Could charity food endorsements steer shoppers away from healthier choices?
Seeing a charity's logo on a food package can sway shoppers into thinking the item is healthier than it really is, according to a new study.
What's more, the presence of a charity's logo doesn't always mean that an endorsement exists, according to the research team from the University of Oregon in the US.
"There has been fear about false perceptions of endorsement by charities and other partners when aligned with unhealthy food," says co-author T. Bettina Cornwell of UO. "That probably, while real, is less worrisome than the simple misperception that a food is more healthy."
Working with 291 university students who were studying business, the research team conducted a pre-test to explore people's impulses when faced with the decision to buy cookies and crackers with charity endorsements.
Using the American Heart Association (AHA) as a health cause, the World Wildlife Fund as an environmental cause and Goodwill as a social cause the research team paired the well-known charities with cookies and crackers to see how participants would react.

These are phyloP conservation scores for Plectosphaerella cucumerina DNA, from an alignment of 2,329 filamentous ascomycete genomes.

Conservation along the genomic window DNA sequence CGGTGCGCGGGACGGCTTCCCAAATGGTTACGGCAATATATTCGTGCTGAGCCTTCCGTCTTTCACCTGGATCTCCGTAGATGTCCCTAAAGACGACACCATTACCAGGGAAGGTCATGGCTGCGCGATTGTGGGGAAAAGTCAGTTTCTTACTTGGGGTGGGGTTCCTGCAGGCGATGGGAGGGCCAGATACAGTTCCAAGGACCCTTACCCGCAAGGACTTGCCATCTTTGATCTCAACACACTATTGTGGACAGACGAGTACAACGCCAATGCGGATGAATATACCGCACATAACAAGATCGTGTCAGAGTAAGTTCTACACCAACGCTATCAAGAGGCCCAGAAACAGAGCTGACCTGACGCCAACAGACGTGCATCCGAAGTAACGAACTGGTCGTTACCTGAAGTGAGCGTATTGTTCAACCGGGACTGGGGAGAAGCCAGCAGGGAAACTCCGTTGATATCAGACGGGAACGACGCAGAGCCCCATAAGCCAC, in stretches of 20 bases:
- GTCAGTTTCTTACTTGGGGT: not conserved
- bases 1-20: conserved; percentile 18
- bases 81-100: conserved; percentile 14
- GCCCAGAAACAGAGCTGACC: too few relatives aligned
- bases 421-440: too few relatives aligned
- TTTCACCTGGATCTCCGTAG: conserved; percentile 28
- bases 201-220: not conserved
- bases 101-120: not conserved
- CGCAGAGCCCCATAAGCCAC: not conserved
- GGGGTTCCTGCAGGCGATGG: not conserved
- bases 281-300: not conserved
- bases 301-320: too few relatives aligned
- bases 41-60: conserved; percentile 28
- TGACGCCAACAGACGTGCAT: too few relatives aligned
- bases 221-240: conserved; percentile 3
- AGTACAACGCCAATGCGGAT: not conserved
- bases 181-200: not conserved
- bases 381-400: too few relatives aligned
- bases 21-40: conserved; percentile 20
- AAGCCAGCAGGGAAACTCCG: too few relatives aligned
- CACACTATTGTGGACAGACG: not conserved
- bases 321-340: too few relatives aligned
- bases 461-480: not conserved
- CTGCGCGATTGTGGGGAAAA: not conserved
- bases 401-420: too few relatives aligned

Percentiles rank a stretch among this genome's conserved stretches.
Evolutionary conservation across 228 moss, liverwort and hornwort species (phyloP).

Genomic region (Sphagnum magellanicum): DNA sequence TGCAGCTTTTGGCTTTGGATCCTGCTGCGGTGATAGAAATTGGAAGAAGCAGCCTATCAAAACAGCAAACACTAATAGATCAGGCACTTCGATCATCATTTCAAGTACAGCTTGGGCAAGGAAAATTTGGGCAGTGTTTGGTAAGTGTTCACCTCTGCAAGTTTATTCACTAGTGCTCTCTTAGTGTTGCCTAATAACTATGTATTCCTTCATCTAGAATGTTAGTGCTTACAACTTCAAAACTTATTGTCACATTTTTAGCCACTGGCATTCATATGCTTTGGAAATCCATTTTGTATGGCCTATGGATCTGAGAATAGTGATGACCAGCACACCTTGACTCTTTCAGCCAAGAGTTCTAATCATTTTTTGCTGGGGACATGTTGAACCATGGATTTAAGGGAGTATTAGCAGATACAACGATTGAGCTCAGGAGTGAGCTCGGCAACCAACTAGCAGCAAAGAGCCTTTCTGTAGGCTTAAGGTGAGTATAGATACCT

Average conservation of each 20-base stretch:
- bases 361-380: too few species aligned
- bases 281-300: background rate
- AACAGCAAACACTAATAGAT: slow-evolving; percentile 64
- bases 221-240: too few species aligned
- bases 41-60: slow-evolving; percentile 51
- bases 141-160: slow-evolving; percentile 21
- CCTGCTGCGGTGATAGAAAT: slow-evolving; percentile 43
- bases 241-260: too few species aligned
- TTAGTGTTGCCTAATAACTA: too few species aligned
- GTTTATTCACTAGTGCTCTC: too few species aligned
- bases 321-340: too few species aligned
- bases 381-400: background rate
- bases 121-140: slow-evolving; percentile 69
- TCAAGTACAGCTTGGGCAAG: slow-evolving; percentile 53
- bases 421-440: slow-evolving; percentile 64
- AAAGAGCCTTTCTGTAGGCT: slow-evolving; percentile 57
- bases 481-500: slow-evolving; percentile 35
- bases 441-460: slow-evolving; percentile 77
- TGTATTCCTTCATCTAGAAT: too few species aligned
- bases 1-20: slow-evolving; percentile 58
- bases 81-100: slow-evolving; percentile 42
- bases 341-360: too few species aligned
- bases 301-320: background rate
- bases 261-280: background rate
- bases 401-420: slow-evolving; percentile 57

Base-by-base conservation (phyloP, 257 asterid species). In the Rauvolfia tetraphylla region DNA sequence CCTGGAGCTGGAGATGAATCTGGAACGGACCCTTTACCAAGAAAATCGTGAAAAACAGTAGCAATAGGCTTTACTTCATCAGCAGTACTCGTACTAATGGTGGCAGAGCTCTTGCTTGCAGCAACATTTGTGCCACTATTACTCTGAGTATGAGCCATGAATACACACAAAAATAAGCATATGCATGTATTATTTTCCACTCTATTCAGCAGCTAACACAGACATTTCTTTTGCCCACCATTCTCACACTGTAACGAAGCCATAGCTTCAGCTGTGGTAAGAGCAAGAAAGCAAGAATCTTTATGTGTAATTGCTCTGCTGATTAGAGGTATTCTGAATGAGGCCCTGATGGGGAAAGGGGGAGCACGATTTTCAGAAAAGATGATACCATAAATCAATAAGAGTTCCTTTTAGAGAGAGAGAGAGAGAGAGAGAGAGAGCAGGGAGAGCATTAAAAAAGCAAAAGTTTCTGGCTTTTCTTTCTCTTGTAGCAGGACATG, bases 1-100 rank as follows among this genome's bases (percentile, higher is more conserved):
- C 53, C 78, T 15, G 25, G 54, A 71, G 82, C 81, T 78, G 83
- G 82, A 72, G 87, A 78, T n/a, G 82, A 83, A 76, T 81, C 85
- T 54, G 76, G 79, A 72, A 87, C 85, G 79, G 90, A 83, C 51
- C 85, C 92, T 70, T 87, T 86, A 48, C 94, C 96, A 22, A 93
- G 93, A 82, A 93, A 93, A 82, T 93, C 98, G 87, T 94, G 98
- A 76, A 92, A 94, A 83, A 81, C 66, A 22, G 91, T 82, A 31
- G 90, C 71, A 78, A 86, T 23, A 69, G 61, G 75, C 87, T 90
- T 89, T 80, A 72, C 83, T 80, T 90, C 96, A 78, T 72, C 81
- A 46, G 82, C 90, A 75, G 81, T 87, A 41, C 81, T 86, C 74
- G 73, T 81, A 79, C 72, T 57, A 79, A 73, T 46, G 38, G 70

In the first experiment 109 participants were faced with packages of cookies displaying either no charity affiliation or the logo of Goodwill or the AHA, indicating that a purchase would lead to a donation.
They were more likely to select the AHA-paired cookies, indicating they believed they were healthier, according to the researchers.
In a second experiment, 140 of the young business students were faced with packages of crackers and the researchers report that, once again, their participants selected the AHA-paired box over the others, citing health reasons.
In a third study, 120 adult participants viewed crackers sporting the label of Meals on Wheels without a description of the charity's cause of delivering meals to housebound individuals.
The research team reports that the presence of the logo on the crackers' packaging slightly enhanced their perception of the item as a healthy choice.
"Cause marketing can influence consumer food product evaluations when cause cues are integrated within food packaging," says co-author Elizabeth Minton of UO. "Our findings build upon prior research that has shown that corporate social responsibility efforts generally influence food product evaluations."
The study was published in the Journal of Consumer Affairs.